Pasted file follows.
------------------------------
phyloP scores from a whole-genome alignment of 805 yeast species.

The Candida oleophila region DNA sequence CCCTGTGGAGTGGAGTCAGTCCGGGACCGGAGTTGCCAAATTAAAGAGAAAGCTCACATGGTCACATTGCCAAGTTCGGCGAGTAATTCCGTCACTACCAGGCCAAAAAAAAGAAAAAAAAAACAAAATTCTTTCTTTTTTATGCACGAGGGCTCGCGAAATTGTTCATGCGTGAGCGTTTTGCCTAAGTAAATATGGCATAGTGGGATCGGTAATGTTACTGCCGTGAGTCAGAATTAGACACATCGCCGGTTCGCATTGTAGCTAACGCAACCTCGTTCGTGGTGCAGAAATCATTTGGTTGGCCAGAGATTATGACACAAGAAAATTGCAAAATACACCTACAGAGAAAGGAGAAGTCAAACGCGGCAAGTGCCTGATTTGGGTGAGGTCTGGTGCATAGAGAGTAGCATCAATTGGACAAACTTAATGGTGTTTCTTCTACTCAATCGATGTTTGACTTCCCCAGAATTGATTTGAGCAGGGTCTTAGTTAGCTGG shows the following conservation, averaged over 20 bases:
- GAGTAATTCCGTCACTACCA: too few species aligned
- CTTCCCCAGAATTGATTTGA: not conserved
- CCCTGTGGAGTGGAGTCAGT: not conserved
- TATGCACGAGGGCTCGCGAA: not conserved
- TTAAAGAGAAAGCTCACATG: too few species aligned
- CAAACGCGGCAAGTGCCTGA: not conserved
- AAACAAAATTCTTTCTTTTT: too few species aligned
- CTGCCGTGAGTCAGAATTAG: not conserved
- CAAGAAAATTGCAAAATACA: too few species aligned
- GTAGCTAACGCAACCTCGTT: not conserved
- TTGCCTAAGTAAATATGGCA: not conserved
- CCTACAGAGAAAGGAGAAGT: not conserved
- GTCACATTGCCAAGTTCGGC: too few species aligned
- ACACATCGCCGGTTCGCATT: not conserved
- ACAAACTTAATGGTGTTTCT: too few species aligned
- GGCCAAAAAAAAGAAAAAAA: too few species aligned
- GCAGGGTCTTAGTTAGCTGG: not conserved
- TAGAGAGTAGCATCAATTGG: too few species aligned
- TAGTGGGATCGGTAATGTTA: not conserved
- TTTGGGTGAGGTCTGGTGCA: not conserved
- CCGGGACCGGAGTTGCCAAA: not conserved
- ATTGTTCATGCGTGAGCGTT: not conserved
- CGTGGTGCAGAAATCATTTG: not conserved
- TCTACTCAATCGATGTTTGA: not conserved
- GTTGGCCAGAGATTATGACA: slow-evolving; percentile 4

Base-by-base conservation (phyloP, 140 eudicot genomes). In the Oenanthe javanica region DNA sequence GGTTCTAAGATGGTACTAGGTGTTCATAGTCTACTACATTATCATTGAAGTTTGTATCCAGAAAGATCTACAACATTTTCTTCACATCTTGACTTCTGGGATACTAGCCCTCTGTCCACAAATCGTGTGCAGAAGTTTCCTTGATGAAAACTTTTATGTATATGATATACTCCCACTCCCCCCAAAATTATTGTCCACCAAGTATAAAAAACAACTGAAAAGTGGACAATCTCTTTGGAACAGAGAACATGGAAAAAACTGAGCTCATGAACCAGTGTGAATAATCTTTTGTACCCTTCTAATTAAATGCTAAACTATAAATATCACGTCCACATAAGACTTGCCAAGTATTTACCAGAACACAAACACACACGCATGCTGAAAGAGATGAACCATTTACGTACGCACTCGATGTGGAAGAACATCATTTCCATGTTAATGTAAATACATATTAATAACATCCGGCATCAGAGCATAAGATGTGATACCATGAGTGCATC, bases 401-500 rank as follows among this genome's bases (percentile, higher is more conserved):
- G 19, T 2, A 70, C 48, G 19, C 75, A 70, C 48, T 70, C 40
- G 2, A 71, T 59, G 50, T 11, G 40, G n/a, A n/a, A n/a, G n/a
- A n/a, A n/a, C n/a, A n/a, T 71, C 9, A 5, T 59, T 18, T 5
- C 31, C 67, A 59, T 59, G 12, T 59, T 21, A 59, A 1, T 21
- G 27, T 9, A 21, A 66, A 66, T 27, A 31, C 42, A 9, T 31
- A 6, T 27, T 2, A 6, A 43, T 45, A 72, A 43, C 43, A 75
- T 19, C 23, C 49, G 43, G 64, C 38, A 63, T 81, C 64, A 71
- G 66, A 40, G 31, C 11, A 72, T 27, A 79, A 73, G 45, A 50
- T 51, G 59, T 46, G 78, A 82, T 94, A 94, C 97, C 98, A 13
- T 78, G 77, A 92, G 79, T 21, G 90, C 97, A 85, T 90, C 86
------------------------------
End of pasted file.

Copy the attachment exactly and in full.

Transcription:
phyloP scores from a whole-genome alignment of 805 yeast species.

The Candida oleophila region DNA sequence CCCTGTGGAGTGGAGTCAGTCCGGGACCGGAGTTGCCAAATTAAAGAGAAAGCTCACATGGTCACATTGCCAAGTTCGGCGAGTAATTCCGTCACTACCAGGCCAAAAAAAAGAAAAAAAAAACAAAATTCTTTCTTTTTTATGCACGAGGGCTCGCGAAATTGTTCATGCGTGAGCGTTTTGCCTAAGTAAATATGGCATAGTGGGATCGGTAATGTTACTGCCGTGAGTCAGAATTAGACACATCGCCGGTTCGCATTGTAGCTAACGCAACCTCGTTCGTGGTGCAGAAATCATTTGGTTGGCCAGAGATTATGACACAAGAAAATTGCAAAATACACCTACAGAGAAAGGAGAAGTCAAACGCGGCAAGTGCCTGATTTGGGTGAGGTCTGGTGCATAGAGAGTAGCATCAATTGGACAAACTTAATGGTGTTTCTTCTACTCAATCGATGTTTGACTTCCCCAGAATTGATTTGAGCAGGGTCTTAGTTAGCTGG shows the following conservation, averaged over 20 bases:
- GAGTAATTCCGTCACTACCA: too few species aligned
- CTTCCCCAGAATTGATTTGA: not conserved
- CCCTGTGGAGTGGAGTCAGT: not conserved
- TATGCACGAGGGCTCGCGAA: not conserved
- TTAAAGAGAAAGCTCACATG: too few species aligned
- CAAACGCGGCAAGTGCCTGA: not conserved
- AAACAAAATTCTTTCTTTTT: too few species aligned
- CTGCCGTGAGTCAGAATTAG: not conserved
- CAAGAAAATTGCAAAATACA: too few species aligned
- GTAGCTAACGCAACCTCGTT: not conserved
- TTGCCTAAGTAAATATGGCA: not conserved
- CCTACAGAGAAAGGAGAAGT: not conserved
- GTCACATTGCCAAGTTCGGC: too few species aligned
- ACACATCGCCGGTTCGCATT: not conserved
- ACAAACTTAATGGTGTTTCT: too few species aligned
- GGCCAAAAAAAAGAAAAAAA: too few species aligned
- GCAGGGTCTTAGTTAGCTGG: not conserved
- TAGAGAGTAGCATCAATTGG: too few species aligned
- TAGTGGGATCGGTAATGTTA: not conserved
- TTTGGGTGAGGTCTGGTGCA: not conserved
- CCGGGACCGGAGTTGCCAAA: not conserved
- ATTGTTCATGCGTGAGCGTT: not conserved
- CGTGGTGCAGAAATCATTTG: not conserved
- TCTACTCAATCGATGTTTGA: not conserved
- GTTGGCCAGAGATTATGACA: slow-evolving; percentile 4

Base-by-base conservation (phyloP, 140 eudicot genomes). In the Oenanthe javanica region DNA sequence GGTTCTAAGATGGTACTAGGTGTTCATAGTCTACTACATTATCATTGAAGTTTGTATCCAGAAAGATCTACAACATTTTCTTCACATCTTGACTTCTGGGATACTAGCCCTCTGTCCACAAATCGTGTGCAGAAGTTTCCTTGATGAAAACTTTTATGTATATGATATACTCCCACTCCCCCCAAAATTATTGTCCACCAAGTATAAAAAACAACTGAAAAGTGGACAATCTCTTTGGAACAGAGAACATGGAAAAAACTGAGCTCATGAACCAGTGTGAATAATCTTTTGTACCCTTCTAATTAAATGCTAAACTATAAATATCACGTCCACATAAGACTTGCCAAGTATTTACCAGAACACAAACACACACGCATGCTGAAAGAGATGAACCATTTACGTACGCACTCGATGTGGAAGAACATCATTTCCATGTTAATGTAAATACATATTAATAACATCCGGCATCAGAGCATAAGATGTGATACCATGAGTGCATC, bases 401-500 rank as follows among this genome's bases (percentile, higher is more conserved):
- G 19, T 2, A 70, C 48, G 19, C 75, A 70, C 48, T 70, C 40
- G 2, A 71, T 59, G 50, T 11, G 40, G n/a, A n/a, A n/a, G n/a
- A n/a, A n/a, C n/a, A n/a, T 71, C 9, A 5, T 59, T 18, T 5
- C 31, C 67, A 59, T 59, G 12, T 59, T 21, A 59, A 1, T 21
- G 27, T 9, A 21, A 66, A 66, T 27, A 31, C 42, A 9, T 31
- A 6, T 27, T 2, A 6, A 43, T 45, A 72, A 43, C 43, A 75
- T 19, C 23, C 49, G 43, G 64, C 38, A 63, T 81, C 64, A 71
- G 66, A 40, G 31, C 11, A 72, T 27, A 79, A 73, G 45, A 50
- T 51, G 59, T 46, G 78, A 82, T 94, A 94, C 97, C 98, A 13
- T 78, G 77, A 92, G 79, T 21, G 90, C 97, A 85, T 90, C 86